COSTS LIABILITY TRIGGERED ON ISSUE, NOT SERVICE
In Webb Resolutions Ltd v Countrywide Surveyors Ltd  Ch Div (4 May 2016)
a High Court Deputy Master held that a defendant in a case where the claim was issued but then abandoned before service was entitled to costs of and incidental to the claim.
The dispute was about two matters:-
- whether a costs liability was triggered by issue, rather than service;
- if so whether costs should include pre-action costs as well as costs after the issue of the claim.
The court held that the issue of the Claim Form fundamentally changes the position concerning a liability for the other side’s costs as Section 51 of the Senior Courts Act 1981 and CPR 44 applied, whereas they did not apply if proceedings had not been issued.
There may be a dispute on assessment of costs as to exactly how much the defendant’s expenditure could be said to be “costs of and incidental to” the claim but in the court’s view all of the expenses that followed as the direct consequence of the Pre-Action Letter of Claim would be incidental to the claim eventually issued.
The court held that it would be wrong to ignore the considerable expense the defendant had had to incur in dealing with the claim, and to disregard the way in which the claimant had throughout been aware of how disproportionate the costs were to the size of the claim.
The claimant had mentioned this in correspondence. He also held that, just because the claimant would not have incurred a liability for costs had no claim had been issued, it did not follow that where a claim had been issued, the court should not make an order for costs.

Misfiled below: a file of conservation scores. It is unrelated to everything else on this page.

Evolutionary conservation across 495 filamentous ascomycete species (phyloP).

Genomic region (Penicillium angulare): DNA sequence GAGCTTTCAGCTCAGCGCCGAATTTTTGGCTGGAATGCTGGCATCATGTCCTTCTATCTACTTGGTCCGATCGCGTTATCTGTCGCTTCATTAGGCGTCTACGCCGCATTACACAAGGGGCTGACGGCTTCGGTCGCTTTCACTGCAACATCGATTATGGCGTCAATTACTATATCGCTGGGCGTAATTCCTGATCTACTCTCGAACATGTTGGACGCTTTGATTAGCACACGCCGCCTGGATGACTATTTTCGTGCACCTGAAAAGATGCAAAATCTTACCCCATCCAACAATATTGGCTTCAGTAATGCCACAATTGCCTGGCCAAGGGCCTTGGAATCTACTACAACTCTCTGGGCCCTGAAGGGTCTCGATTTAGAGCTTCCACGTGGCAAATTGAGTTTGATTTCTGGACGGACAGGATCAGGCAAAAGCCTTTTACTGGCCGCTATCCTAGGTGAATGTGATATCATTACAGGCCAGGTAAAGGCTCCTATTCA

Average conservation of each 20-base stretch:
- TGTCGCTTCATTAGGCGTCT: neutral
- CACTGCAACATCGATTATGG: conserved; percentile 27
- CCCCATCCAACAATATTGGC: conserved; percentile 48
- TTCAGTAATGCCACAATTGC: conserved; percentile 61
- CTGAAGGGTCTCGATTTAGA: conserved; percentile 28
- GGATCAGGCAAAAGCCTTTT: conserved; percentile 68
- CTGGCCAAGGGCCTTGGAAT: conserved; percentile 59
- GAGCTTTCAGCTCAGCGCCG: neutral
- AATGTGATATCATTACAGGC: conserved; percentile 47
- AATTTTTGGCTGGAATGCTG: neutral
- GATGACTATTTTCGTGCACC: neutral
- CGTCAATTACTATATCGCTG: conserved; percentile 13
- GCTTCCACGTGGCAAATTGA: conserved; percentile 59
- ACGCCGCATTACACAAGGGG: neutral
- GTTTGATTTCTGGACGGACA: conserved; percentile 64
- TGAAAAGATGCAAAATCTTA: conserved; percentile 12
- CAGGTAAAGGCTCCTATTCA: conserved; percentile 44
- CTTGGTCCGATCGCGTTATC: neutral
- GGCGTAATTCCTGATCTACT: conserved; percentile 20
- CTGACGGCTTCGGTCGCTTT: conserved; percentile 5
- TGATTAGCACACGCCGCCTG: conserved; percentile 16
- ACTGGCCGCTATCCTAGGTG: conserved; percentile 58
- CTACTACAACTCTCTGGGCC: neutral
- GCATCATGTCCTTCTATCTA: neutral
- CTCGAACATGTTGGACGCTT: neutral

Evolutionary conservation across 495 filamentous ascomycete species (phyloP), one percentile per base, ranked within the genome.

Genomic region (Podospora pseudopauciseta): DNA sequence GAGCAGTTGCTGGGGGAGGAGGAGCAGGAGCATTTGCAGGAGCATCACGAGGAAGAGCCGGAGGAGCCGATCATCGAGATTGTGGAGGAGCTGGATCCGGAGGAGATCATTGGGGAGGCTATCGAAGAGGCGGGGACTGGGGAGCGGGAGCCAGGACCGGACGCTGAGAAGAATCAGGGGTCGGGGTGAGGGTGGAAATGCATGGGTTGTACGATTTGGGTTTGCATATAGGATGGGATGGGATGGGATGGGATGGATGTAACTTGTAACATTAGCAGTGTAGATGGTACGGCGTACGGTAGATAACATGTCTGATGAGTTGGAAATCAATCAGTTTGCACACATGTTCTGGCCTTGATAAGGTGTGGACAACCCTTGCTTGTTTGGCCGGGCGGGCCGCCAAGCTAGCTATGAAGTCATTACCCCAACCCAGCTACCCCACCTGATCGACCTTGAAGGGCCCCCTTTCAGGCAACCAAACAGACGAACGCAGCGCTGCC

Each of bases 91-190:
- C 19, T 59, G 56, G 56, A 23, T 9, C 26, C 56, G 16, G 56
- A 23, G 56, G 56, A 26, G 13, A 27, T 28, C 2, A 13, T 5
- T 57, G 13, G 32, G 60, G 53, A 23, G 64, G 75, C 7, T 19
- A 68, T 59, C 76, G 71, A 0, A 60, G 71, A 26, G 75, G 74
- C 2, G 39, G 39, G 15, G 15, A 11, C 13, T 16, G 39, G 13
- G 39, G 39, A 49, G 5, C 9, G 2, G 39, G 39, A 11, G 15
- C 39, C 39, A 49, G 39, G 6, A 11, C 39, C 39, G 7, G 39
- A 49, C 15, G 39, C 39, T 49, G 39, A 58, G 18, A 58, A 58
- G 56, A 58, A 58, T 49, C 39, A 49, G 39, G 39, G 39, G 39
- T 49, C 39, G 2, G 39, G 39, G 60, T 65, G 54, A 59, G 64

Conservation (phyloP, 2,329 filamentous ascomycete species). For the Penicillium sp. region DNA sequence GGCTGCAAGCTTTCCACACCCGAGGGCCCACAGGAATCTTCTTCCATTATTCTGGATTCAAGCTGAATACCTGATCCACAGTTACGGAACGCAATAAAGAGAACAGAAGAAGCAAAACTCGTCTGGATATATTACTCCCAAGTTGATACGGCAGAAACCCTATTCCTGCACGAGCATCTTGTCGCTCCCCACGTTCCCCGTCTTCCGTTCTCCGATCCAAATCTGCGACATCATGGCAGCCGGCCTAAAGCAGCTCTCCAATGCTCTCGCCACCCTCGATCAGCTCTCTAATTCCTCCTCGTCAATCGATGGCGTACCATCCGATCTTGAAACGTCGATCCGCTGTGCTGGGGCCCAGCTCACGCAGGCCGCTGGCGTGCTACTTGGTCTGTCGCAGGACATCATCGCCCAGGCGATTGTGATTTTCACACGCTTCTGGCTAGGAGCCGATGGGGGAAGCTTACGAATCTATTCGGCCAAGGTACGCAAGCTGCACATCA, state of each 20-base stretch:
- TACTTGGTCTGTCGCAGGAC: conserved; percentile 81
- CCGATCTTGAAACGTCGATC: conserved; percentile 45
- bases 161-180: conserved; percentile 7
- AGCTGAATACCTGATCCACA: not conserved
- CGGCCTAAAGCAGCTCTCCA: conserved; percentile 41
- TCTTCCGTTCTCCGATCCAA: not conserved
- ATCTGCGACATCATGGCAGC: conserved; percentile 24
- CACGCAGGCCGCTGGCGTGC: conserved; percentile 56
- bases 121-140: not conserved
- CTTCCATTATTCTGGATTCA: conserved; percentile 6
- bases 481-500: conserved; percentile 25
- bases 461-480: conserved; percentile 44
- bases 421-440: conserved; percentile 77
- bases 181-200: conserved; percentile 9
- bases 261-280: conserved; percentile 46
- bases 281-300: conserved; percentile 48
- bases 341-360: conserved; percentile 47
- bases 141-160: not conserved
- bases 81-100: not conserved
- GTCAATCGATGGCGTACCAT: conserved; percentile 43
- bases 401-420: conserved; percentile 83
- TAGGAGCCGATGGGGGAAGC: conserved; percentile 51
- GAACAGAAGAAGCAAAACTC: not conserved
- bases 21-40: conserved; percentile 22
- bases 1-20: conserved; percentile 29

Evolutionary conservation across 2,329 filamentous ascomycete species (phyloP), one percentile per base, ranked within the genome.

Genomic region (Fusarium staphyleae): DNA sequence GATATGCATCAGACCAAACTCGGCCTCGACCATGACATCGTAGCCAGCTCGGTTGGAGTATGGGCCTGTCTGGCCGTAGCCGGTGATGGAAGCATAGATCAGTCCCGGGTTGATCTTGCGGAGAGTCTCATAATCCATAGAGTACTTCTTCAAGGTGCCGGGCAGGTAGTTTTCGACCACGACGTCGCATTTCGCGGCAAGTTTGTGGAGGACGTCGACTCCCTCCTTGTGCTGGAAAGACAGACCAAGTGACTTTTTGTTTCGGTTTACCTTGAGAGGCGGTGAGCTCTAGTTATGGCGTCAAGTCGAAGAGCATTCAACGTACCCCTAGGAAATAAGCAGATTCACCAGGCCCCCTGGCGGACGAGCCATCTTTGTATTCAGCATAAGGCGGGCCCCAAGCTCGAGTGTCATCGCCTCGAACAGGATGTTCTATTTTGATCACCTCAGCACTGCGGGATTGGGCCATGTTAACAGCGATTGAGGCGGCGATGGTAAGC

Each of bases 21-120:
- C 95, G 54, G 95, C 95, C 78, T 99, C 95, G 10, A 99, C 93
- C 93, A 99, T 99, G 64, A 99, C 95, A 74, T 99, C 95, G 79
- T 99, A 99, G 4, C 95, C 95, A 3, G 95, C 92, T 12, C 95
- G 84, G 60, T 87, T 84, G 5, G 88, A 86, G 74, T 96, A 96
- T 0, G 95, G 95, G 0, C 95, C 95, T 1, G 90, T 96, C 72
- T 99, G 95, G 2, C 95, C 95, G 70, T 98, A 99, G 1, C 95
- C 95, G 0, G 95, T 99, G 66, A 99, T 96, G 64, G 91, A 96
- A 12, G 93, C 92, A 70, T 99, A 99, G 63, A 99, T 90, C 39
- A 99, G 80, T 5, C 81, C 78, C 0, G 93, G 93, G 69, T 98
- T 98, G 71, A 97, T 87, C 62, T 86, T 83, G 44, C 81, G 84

Costs are always in the discretion of the court once proceedings have been issued and each case will depend upon its facts.
However this case does seem to be at odds with the decision in
where a High Court Judge sitting in the Queen’s Bench Division ordered the claimant to pay the defendant’s costs only from the date of service of the claim form, saying:-
“As to the costs up to the service of the claim form, I make no order. If the Claimant had not commenced the proceedings (and I have held that it ought not to have commenced the proceedings) then the Defendant could not have sought an order for its costs for that period to be paid by the Claimant. The fact that the Claimant did commence proceedings in this case ought not to lead to the result that it becomes liable to pay to the Defendant costs which it would not have been liable to pay if it had not commenced proceeding.”
Many think that the Citation case was wrongly decided but these cases demonstrate that, surprisingly, there is a lack of clear case law on what costs a defendant can expect to recover when proceedings are issued but then almost immediately terminated.
Simon Gibbs, in his always excellent Legal Costs Blog, makes the point that a claimant would always expect to have pre-issue costs paid, whether proceedings had been issued or not, but a defendant is not in the same position where the claim is successfully defended pre-issue.